Context: main idea of the excerpt, to provide background information, framing the discussion, related to the claim, Helping frame the discussion and relevant to the claim General but relevant General with no clear intention to connect with the claim Vague and irrelevant none
In-Text citation:paragraph or line number, citation in quotation marks Clear and appropriate Clear and some relevancy inconsistent vague none
Example-Introduce the sentence in which the example appears; Single out the word and discuss its meaning Appropriate and precise appropriate General vague none
Explanation:  What do the words appear to describe or mean? Appropriate and precise appropriate general vague none
Analysis: What deeper meaning does the word imply? Why? Insightful and appropriate( with 3+ sentences) Relevant( with 2+ sentences) General( with 1+ sentences) Vague ( 1 sentence) none
Making connections ( so what): Putting all the examples together, how do they contribute to the claim? How do they connect to the claim? Insightful and relevant with clear connection to the claim Relevant with clear connection to the claim General with some connection to the claim vague none


Day 10

Objectives: Students will be able to compose a full essay with an introduction and conclusion through pair and small group collaboration.

Write explanatory texts to examine and convey complex ideas, concepts, and information clearly and accurately through the effective selection, organization, and analysis of content.

Do Now: How does the peer-editing experience help you gain better understanding of writing a well-developed paragraph? Write-Pair -share

Mini Lesson: Your Task

The excerpt from the first chapter of Ann Proulx’s The Shipping News deals almost exclusively with the characterization of the protagonist, Quoyle. Read the passage carefully. Then write an essay in which you analyze how the author uses diction, details and figurative language to create a complex character.

How to approaching an essay topic ( task)?

Step 1: Understanding the task

Step 2: Underlying the key words and phrases that help you understand the task

Step 3: Turn the statement into a question

Step 4: Answer the question

Step 5: Describe what you’ll need to do to provide an effective answer to the question(s)

Step 6: Identify the evidence that will help you generate a thesis statement

Independent Practice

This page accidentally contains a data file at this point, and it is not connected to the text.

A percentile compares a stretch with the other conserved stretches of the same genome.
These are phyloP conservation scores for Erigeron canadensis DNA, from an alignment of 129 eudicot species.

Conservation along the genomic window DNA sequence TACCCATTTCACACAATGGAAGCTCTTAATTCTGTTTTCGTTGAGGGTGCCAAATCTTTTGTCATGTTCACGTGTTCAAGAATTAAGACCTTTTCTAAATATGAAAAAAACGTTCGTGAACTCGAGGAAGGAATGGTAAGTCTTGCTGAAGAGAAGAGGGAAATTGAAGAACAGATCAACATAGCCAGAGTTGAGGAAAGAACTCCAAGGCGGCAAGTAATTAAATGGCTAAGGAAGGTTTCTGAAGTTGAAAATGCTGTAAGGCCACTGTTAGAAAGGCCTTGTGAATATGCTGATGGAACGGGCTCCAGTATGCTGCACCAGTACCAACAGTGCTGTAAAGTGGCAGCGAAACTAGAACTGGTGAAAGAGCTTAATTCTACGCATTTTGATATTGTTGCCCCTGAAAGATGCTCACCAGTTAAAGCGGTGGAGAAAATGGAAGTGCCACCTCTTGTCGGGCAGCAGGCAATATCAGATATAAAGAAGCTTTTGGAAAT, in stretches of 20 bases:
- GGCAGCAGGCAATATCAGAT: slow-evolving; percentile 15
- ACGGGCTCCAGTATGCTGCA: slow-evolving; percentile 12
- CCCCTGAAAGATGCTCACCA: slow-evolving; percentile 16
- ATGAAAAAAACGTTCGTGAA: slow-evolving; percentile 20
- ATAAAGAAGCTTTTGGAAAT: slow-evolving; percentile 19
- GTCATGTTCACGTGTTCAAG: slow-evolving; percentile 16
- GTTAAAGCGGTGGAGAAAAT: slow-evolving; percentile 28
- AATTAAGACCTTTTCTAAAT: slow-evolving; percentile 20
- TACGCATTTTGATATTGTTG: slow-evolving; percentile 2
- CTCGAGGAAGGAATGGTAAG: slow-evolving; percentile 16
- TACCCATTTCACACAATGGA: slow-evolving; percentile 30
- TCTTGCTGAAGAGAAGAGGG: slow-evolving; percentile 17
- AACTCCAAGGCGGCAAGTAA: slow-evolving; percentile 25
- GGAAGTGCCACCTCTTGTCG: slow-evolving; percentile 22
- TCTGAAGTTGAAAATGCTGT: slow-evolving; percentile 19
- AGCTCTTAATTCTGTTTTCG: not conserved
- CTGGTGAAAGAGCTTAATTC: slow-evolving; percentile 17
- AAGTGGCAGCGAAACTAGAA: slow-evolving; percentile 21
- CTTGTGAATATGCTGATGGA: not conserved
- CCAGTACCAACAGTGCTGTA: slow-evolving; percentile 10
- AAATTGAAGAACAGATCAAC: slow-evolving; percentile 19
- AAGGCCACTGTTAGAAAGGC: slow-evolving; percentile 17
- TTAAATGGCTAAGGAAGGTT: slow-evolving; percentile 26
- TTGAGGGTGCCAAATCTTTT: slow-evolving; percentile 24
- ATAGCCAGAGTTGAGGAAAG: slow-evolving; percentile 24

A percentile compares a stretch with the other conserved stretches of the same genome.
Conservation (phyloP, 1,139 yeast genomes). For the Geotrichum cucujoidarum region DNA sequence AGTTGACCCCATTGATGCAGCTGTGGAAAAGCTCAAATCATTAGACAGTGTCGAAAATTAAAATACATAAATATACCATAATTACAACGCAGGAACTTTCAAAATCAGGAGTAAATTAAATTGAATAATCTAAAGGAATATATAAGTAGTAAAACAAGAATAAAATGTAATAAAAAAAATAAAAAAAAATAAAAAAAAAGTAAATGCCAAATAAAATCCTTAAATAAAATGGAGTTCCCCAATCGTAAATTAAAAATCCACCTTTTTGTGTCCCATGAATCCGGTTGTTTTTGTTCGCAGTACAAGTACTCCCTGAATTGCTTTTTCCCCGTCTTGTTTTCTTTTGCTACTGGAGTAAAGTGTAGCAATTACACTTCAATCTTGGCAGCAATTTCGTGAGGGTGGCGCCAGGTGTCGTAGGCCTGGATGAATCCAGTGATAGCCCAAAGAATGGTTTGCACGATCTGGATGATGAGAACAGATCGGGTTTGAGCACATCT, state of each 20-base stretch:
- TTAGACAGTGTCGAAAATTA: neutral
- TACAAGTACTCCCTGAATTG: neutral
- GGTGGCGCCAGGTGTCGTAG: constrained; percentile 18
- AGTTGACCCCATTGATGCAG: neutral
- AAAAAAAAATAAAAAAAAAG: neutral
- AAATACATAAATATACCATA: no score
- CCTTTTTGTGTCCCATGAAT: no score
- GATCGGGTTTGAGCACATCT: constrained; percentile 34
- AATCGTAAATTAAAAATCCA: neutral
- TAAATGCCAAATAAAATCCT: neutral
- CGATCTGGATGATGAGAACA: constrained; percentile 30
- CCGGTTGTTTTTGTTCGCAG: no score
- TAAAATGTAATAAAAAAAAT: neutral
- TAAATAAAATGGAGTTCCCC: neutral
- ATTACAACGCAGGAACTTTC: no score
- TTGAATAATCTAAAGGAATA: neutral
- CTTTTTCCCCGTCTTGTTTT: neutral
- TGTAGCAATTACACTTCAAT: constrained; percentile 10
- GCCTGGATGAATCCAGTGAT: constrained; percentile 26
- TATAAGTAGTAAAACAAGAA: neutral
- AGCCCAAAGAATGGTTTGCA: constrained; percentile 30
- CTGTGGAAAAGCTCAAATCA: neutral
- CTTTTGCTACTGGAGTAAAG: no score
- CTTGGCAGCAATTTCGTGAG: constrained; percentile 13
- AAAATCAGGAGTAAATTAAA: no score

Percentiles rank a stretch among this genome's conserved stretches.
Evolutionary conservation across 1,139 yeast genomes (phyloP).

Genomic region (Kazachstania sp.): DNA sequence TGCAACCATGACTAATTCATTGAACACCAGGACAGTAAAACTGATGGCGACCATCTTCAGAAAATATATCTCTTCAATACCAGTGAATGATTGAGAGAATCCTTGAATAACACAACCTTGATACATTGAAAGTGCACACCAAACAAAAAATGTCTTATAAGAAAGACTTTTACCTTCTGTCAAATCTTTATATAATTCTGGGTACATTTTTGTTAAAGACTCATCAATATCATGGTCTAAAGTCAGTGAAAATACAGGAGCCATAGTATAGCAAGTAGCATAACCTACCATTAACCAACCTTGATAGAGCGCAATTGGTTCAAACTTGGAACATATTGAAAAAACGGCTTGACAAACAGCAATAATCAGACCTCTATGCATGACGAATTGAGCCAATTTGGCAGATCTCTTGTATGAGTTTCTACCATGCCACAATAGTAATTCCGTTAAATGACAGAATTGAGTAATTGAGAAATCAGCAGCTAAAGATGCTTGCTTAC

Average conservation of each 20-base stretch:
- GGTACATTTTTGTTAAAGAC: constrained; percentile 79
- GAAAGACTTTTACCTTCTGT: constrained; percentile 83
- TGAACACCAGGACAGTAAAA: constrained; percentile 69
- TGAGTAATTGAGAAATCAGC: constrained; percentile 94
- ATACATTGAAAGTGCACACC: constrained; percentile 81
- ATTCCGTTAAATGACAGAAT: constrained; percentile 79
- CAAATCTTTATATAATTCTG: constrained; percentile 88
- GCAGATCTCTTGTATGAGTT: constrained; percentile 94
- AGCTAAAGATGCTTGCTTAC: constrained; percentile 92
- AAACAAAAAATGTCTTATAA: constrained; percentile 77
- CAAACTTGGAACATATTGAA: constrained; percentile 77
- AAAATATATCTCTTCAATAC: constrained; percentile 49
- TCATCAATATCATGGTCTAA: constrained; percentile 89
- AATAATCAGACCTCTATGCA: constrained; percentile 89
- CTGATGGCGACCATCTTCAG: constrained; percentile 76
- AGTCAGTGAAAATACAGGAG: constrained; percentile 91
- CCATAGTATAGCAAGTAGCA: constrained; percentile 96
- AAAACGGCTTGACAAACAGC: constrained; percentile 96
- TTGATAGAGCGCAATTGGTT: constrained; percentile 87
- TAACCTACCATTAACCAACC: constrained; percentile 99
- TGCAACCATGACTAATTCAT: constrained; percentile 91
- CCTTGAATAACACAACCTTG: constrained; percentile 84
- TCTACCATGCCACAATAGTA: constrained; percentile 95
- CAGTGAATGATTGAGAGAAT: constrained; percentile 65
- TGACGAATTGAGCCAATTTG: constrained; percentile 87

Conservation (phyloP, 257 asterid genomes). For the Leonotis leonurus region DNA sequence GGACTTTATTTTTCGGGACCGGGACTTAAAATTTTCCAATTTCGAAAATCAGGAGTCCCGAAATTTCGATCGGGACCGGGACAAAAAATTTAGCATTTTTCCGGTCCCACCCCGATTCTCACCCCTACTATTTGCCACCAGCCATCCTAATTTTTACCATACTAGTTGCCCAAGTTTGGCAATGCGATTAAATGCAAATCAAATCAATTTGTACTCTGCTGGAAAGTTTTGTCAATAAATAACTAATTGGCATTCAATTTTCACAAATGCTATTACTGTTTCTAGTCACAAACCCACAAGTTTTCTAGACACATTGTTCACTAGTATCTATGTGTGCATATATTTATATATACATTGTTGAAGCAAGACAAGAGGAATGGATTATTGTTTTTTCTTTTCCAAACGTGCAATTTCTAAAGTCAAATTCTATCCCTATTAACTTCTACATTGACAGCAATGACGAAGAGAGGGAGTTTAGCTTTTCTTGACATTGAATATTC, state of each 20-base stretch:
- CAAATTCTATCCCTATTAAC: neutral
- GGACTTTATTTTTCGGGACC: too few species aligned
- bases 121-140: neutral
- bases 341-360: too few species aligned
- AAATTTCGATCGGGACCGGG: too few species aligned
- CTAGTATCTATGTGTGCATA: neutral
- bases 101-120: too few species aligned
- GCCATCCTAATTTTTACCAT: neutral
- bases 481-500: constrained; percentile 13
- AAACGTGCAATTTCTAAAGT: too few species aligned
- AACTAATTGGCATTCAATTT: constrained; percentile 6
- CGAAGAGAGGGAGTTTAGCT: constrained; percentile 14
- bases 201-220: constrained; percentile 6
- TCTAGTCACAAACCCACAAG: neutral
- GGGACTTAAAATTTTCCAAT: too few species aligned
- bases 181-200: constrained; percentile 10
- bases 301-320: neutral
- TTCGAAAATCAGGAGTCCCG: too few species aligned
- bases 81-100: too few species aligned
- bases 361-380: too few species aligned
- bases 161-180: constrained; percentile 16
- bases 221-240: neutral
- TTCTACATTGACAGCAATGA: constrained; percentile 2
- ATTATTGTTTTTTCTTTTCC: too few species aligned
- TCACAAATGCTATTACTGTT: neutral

Follow the 6 steps and answer each small group will come up with a thesis statement with three piece of evidence that will be used to support the thesis.

Reflect: How did the process work for you in respect to approaching an essay topic or beginning to write an essay?

Homework: Reread your essay (1st draft) and describe three things you’d like to do differently but may have trouble doing the tasks.


Day 11

Objectives: Students will be able to write a well-developed essay that includes an insightful thesis statement.

Write explanatory texts to examine and convey complex ideas, concepts, and information clearly and accurately through the effective selection, organization, and analysis of content.

Do Now: Pair-share the thesis statement and pick one to  share in class. Explain why you picked this statement.

Mini Lesson:

How to write an effective thesis statement?

  • Directly address the essay question
  • there is a shift ( tension) within the statement
  • state the literary devices used by the author

How to write an introduction?

  1. Provide one -sentence comment on the topic you are writing.
  2. Provide an appropriate context of the narrative
  3. State the thesis statement

How to write a conclusion?

  • Restate the most important point you have been making throughout the essay but in different words.
  • Make a real life connection ( how is the discussion relevant in real life?)

Independent Practice

  • Use the tips provide to revise the introduction and write a conclusion.
  • There should be two body paragraphs in the essay- one is on how the author uses diction to reveal the character and the second one should be about how the author uses figurative language to reveal the character.

Reflect: What have I learned about writing a full essay? What are the most challenging elements in essay writing to me?

Homework: Revise and type the essay and final draft is due tomorrow.